“That’s why I was hoping to use what connections I had to get a little funding to even get a consultation going – get the library for free, get a couple of boxes of donuts sort of thing,” she said. “We were just going to try to get some people into a room and see what the community wanted out here. See if they wanted something like a Pride in the Park, a picnic, a book club – I wanted it to be what the community here would have wanted but we were getting that started in February and March of last year – it was really poor timing.”
Jobagy is planning to get back into it again when things start to open up. She ran again for LGBTQ+ representative in the annual executive election and got the position.
When she was living in Toronto she didn’t feel the need to make use of supports because she found being around the community was enough.
“Just going down to Pride and knowing that the village was there – if I wanted to go get a book on something specific I could go to the village and pick it up at one of the bookstores there,” said Jobagy. “All those resources were just there for the having but sometimes it’s just being around the community that’s nice… it’s nice to have casual things to do like I’ve mentioned book clubs or a coffee night or things like that.”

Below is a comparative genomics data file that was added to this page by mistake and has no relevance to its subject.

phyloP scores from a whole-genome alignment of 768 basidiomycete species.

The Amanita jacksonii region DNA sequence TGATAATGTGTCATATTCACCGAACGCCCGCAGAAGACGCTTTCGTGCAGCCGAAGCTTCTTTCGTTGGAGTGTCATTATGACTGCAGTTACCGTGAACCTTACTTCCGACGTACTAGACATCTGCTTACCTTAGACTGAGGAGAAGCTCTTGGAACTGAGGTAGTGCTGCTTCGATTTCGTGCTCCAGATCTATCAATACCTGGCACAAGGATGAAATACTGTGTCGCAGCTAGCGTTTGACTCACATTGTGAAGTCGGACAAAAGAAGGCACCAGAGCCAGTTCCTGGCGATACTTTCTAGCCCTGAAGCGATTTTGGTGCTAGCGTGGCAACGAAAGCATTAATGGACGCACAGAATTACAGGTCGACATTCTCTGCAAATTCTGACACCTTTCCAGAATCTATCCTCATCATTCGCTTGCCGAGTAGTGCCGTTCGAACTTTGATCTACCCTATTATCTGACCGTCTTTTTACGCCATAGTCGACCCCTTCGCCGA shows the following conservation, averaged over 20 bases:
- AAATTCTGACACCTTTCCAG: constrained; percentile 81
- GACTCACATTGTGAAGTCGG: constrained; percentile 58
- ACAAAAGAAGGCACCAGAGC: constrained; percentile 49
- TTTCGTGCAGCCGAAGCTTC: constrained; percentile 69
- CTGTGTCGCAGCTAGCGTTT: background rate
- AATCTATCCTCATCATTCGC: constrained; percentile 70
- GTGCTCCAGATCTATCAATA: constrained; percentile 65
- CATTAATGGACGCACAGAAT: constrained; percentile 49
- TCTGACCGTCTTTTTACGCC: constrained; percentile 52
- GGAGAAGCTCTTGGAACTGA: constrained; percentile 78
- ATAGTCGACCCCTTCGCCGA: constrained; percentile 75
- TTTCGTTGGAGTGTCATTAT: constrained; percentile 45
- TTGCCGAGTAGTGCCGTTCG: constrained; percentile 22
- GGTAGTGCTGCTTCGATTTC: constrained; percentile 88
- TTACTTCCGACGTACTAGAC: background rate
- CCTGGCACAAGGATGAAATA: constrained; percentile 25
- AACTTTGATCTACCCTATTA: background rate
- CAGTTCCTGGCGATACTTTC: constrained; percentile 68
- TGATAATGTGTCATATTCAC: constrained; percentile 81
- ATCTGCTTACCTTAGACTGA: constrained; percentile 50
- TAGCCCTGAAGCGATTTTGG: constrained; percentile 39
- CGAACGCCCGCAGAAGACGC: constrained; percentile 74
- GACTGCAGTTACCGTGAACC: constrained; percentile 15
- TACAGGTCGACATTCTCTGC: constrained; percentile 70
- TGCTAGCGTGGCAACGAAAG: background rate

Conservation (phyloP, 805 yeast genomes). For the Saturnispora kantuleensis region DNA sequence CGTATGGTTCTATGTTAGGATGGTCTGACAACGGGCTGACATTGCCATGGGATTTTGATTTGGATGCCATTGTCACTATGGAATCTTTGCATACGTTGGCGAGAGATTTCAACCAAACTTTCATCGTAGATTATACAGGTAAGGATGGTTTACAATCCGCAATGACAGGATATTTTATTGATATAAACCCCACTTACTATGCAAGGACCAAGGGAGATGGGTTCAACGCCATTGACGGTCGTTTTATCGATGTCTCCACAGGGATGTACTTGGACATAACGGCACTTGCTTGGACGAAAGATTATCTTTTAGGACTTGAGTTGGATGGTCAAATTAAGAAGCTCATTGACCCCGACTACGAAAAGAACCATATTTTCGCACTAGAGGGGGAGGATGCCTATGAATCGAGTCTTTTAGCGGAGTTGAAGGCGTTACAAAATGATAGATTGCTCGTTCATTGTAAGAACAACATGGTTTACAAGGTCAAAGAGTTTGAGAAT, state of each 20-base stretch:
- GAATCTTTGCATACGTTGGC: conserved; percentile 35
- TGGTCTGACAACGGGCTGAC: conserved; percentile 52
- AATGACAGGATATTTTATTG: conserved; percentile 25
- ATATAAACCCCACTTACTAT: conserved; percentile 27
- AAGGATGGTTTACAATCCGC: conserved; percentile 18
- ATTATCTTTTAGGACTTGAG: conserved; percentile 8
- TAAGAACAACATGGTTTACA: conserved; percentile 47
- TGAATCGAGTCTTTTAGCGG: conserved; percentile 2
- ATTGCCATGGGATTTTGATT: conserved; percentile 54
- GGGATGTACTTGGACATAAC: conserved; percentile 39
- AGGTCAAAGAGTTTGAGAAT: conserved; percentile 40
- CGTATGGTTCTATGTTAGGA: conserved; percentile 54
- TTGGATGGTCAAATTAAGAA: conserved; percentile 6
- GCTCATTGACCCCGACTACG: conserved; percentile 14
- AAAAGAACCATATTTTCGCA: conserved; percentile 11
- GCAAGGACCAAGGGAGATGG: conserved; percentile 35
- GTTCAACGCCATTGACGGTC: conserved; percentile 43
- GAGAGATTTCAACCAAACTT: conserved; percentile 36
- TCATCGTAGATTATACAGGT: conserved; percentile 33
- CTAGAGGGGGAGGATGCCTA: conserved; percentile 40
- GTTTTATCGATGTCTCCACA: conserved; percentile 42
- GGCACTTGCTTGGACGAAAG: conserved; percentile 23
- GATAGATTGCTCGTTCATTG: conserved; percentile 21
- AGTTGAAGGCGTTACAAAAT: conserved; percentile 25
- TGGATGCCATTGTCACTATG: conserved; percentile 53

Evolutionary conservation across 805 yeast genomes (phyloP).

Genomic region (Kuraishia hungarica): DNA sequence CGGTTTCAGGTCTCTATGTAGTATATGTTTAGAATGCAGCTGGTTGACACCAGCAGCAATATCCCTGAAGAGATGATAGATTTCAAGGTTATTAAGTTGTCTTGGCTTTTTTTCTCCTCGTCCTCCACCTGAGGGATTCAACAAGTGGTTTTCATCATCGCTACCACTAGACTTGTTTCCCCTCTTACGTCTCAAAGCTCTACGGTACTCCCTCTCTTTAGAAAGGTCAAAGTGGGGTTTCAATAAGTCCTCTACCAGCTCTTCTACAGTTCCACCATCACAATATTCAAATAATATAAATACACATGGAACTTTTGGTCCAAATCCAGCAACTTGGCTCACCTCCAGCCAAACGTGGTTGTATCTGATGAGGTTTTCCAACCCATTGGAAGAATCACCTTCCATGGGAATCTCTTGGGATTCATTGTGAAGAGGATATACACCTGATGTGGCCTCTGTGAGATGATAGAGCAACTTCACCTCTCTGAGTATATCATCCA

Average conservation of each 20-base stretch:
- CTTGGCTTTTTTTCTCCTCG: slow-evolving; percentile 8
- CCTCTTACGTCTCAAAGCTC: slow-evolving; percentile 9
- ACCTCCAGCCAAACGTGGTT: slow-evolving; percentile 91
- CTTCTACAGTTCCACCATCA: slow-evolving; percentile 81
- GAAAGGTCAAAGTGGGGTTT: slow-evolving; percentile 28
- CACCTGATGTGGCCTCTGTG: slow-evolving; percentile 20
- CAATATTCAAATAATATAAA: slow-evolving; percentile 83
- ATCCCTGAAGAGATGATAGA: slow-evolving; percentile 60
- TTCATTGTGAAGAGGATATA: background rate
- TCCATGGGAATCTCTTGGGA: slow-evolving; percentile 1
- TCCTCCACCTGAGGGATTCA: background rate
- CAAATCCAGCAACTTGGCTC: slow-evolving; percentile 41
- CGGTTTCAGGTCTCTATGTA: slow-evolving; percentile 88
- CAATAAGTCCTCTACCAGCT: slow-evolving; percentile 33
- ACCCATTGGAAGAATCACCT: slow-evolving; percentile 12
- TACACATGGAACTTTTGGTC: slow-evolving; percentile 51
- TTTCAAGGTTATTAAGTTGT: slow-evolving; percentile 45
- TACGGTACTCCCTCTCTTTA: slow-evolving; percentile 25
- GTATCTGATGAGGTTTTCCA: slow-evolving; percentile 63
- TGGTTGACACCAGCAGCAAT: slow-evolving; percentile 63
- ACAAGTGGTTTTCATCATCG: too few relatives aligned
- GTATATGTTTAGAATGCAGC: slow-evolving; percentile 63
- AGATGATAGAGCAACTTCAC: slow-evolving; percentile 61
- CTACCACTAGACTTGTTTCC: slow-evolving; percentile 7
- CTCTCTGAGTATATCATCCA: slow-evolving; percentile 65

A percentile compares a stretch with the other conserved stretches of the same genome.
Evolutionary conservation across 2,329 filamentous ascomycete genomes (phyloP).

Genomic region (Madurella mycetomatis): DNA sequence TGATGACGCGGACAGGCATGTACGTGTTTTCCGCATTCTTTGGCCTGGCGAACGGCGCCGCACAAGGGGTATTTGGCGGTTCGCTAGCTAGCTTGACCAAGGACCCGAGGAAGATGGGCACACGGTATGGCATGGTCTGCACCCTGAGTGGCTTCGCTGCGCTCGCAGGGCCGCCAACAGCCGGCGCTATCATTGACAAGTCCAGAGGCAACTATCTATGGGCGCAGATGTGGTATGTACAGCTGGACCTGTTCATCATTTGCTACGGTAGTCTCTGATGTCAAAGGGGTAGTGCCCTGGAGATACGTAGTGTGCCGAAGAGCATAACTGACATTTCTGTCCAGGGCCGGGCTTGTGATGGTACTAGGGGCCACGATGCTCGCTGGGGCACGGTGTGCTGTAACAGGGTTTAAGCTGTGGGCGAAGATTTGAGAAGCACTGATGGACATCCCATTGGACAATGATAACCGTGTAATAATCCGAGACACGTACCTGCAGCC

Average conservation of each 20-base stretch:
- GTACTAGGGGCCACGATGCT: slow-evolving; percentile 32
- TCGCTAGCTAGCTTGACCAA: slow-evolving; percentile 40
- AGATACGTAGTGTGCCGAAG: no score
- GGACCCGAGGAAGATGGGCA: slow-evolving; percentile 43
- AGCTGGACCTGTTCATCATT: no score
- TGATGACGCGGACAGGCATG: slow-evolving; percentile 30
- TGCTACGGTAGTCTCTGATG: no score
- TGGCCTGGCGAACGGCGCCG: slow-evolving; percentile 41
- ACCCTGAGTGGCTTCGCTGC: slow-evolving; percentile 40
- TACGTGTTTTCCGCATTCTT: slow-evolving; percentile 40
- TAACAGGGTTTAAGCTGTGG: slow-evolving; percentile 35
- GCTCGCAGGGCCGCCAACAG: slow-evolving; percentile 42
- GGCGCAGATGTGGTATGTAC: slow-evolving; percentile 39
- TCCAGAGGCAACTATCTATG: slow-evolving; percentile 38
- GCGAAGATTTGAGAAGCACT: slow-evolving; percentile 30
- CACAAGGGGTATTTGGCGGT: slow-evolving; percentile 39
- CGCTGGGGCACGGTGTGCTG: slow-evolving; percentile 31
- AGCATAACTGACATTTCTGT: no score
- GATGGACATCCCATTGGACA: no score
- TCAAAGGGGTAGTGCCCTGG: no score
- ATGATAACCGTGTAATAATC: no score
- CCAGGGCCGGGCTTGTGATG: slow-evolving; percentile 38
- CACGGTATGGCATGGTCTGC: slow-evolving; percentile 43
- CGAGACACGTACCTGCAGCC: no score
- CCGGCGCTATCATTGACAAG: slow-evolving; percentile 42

She has no doubts that if she had any medical problems and any discrimination problems and had to go to the OPP that she would be supported here in North Perth.
“It’s more just the lack of being able to hang out with other people like you,” said Jobagy. “That’s what the GABs seemed to be helping with. They are very informal chats. We do a lot of icebreakers. Usually, I bring knitting or something with me or a cup of tea and it just feels like even though it’s on Zoom that you are hanging out with a whole bunch of other people.”
According to Jobagy, acceptance is better now than when she grew up.
“I’m not going to school but I was one of the guide leaders here and we worked out of the high school,” she said. “You see Pride flags in the high schools. You see them either in the kids’ art or there is one hanging on the wall in the cafeteria… so the support is there, it’s just very quiet support. It’s not oppressive here but it’s just this void.”
Jobagy credits some of the new acceptance to the power of education.
“It’s not just for the LGBTQ+ kids, it’s also for all the other kids around so they just know what’s happening,” she said. “It’s the same reason why when you take sex ed you learn about the opposite sex a bit so that you don’t accidentally make them feel awful about something that’s just a normal biological function.”
Colin Burrowes is a Local Journalism Initiative Reporter with the Listowel Banner. The Local Journalism Initiative is funded by the Government of Canada.